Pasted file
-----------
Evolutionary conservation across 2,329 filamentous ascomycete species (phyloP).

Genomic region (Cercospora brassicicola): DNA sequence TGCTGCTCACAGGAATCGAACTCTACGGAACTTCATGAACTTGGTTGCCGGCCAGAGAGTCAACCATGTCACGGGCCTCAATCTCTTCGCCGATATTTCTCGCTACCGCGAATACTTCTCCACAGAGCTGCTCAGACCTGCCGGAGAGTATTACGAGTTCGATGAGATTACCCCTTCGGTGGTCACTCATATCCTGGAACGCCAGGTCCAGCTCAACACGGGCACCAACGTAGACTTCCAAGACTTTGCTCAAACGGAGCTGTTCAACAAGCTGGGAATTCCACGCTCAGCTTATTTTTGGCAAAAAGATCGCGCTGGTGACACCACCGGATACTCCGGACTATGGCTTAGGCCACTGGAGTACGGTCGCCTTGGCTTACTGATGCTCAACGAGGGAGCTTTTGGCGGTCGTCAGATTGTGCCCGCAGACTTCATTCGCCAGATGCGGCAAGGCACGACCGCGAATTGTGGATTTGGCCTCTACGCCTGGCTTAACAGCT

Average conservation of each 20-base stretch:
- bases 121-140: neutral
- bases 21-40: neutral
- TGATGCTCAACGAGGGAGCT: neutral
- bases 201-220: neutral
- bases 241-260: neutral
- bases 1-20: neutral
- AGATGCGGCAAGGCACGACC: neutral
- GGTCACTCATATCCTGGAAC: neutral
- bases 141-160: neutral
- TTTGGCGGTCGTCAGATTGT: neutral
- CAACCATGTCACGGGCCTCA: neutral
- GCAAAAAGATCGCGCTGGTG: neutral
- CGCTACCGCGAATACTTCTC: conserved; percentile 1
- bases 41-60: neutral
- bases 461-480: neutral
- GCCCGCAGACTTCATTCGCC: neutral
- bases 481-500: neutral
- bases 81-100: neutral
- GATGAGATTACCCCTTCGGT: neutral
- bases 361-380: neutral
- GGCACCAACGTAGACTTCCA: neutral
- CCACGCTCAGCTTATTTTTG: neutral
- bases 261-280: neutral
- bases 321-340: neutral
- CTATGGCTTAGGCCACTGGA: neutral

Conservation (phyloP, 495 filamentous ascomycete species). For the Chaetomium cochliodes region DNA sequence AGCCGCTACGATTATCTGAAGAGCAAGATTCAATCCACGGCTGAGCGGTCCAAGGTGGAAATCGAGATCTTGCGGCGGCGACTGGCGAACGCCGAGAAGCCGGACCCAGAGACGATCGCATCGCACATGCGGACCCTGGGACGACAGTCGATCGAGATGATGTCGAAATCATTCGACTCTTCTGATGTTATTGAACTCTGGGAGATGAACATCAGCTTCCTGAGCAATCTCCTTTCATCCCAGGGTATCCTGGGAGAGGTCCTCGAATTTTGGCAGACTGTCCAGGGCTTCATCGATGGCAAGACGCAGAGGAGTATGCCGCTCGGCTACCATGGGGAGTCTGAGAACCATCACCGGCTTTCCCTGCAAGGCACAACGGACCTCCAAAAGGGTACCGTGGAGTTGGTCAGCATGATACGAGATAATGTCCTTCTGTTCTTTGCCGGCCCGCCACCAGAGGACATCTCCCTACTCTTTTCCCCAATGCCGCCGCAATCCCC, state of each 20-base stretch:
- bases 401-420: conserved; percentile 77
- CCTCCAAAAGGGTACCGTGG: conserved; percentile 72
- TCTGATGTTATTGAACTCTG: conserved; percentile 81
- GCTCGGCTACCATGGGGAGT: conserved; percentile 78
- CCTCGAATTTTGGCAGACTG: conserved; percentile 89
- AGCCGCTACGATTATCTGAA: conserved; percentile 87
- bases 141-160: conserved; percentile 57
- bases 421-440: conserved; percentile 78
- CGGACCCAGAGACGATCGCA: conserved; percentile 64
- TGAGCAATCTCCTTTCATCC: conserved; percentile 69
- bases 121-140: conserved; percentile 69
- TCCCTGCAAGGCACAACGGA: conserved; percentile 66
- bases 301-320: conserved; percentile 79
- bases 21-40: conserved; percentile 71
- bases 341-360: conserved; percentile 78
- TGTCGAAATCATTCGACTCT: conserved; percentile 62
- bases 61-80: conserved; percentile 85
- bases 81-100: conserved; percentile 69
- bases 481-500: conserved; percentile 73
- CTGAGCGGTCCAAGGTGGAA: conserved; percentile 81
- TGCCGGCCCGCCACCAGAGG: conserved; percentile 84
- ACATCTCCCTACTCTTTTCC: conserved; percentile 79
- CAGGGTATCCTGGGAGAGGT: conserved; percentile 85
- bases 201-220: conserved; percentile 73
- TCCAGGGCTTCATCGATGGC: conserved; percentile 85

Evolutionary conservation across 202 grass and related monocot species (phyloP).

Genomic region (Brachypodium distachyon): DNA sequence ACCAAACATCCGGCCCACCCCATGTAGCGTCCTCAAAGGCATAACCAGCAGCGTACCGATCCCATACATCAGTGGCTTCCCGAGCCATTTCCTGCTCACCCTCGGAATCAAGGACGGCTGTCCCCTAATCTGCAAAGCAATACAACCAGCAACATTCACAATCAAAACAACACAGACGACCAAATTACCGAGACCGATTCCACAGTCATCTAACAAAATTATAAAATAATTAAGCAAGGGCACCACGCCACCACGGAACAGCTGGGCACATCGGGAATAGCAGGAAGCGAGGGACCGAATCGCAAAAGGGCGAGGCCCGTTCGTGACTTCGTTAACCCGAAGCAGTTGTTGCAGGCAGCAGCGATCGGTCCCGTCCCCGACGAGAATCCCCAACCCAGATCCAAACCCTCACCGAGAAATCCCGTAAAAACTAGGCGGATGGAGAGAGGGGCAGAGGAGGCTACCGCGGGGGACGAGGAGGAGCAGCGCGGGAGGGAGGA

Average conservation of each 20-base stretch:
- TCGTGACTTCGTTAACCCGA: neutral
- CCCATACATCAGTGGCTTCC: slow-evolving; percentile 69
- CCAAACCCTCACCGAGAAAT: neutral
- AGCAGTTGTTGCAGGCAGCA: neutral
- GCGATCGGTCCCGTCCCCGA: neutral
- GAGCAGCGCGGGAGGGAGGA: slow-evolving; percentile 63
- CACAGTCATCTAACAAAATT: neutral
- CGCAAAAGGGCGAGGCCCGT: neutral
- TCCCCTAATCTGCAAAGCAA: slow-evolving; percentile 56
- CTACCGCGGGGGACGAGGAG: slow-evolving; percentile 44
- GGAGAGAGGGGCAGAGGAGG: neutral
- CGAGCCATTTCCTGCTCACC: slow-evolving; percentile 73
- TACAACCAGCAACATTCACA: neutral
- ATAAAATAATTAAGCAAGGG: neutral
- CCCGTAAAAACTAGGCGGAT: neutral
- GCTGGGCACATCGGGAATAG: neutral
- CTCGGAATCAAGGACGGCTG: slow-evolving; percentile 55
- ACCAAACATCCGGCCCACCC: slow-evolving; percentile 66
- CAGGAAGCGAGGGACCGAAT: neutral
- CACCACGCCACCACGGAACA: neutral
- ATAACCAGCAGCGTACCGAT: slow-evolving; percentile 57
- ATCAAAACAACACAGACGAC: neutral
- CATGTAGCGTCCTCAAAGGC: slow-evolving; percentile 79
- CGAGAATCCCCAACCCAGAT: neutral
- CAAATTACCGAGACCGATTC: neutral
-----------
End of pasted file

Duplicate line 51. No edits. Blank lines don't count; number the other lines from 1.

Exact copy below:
- ACATCTCCCTACTCTTTTCC: conserved; percentile 79